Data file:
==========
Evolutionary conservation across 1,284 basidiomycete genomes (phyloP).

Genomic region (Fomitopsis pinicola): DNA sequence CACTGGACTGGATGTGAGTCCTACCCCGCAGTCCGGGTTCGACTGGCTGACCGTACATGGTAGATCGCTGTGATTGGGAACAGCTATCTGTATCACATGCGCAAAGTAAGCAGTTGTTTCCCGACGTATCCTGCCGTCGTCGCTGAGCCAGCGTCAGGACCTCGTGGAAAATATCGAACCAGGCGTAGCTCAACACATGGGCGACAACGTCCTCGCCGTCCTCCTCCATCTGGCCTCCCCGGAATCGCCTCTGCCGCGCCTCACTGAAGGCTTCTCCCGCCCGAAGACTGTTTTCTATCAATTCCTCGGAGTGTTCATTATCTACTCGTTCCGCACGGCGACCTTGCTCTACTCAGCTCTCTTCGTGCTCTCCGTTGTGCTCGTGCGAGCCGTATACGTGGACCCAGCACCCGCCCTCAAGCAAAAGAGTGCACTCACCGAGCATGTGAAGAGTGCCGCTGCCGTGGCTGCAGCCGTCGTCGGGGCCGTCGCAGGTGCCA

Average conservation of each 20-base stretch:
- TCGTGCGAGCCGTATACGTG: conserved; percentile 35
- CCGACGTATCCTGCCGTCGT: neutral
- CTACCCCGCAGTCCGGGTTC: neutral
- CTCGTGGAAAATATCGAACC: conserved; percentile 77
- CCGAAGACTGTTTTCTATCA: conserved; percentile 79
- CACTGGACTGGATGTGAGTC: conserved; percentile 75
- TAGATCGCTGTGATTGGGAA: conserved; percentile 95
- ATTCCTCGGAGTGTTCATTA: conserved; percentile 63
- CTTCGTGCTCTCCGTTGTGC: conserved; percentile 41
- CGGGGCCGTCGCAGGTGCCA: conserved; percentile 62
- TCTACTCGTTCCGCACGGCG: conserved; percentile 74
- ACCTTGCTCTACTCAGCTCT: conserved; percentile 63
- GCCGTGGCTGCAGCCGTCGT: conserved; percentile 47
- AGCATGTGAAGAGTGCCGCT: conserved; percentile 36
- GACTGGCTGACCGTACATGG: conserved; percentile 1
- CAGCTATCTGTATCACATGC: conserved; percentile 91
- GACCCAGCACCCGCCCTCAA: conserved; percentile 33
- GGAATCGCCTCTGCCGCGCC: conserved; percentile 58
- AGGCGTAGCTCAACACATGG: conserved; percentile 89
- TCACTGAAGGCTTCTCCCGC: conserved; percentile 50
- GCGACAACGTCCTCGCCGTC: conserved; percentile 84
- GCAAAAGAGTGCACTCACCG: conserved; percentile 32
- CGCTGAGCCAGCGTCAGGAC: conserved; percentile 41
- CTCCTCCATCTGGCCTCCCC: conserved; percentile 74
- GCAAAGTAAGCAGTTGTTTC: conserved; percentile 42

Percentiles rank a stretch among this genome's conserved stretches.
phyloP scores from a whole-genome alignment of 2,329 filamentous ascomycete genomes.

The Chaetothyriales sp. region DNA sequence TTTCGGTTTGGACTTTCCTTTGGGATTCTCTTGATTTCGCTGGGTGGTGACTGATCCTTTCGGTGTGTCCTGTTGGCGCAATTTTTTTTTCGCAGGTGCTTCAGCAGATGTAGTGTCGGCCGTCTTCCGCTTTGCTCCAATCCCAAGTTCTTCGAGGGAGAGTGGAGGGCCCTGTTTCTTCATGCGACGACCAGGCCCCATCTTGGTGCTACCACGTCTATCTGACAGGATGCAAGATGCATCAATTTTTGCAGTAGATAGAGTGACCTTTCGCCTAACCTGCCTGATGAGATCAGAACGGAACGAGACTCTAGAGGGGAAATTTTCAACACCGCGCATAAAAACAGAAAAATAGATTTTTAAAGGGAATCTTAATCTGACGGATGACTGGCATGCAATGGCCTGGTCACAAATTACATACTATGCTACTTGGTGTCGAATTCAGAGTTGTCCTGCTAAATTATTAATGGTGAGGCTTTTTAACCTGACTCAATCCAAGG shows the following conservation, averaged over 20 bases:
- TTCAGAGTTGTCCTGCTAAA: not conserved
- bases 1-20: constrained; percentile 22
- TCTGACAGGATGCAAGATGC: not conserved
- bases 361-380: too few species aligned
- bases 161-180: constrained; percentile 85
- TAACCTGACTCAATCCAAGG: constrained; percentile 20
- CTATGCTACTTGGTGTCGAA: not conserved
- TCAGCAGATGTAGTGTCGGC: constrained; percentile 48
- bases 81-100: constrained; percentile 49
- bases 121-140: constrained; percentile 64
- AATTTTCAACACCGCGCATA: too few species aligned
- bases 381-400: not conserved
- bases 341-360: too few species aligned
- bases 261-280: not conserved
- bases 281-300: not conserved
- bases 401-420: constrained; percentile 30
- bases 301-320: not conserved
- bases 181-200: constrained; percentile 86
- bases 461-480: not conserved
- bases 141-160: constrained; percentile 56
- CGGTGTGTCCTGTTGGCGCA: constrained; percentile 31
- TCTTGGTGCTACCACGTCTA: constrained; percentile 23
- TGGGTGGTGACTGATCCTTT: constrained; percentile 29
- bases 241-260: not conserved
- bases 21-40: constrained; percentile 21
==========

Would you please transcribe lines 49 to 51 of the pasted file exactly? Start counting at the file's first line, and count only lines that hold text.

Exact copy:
- bases 181-200: constrained; percentile 86
- bases 461-480: not conserved
- bases 141-160: constrained; percentile 56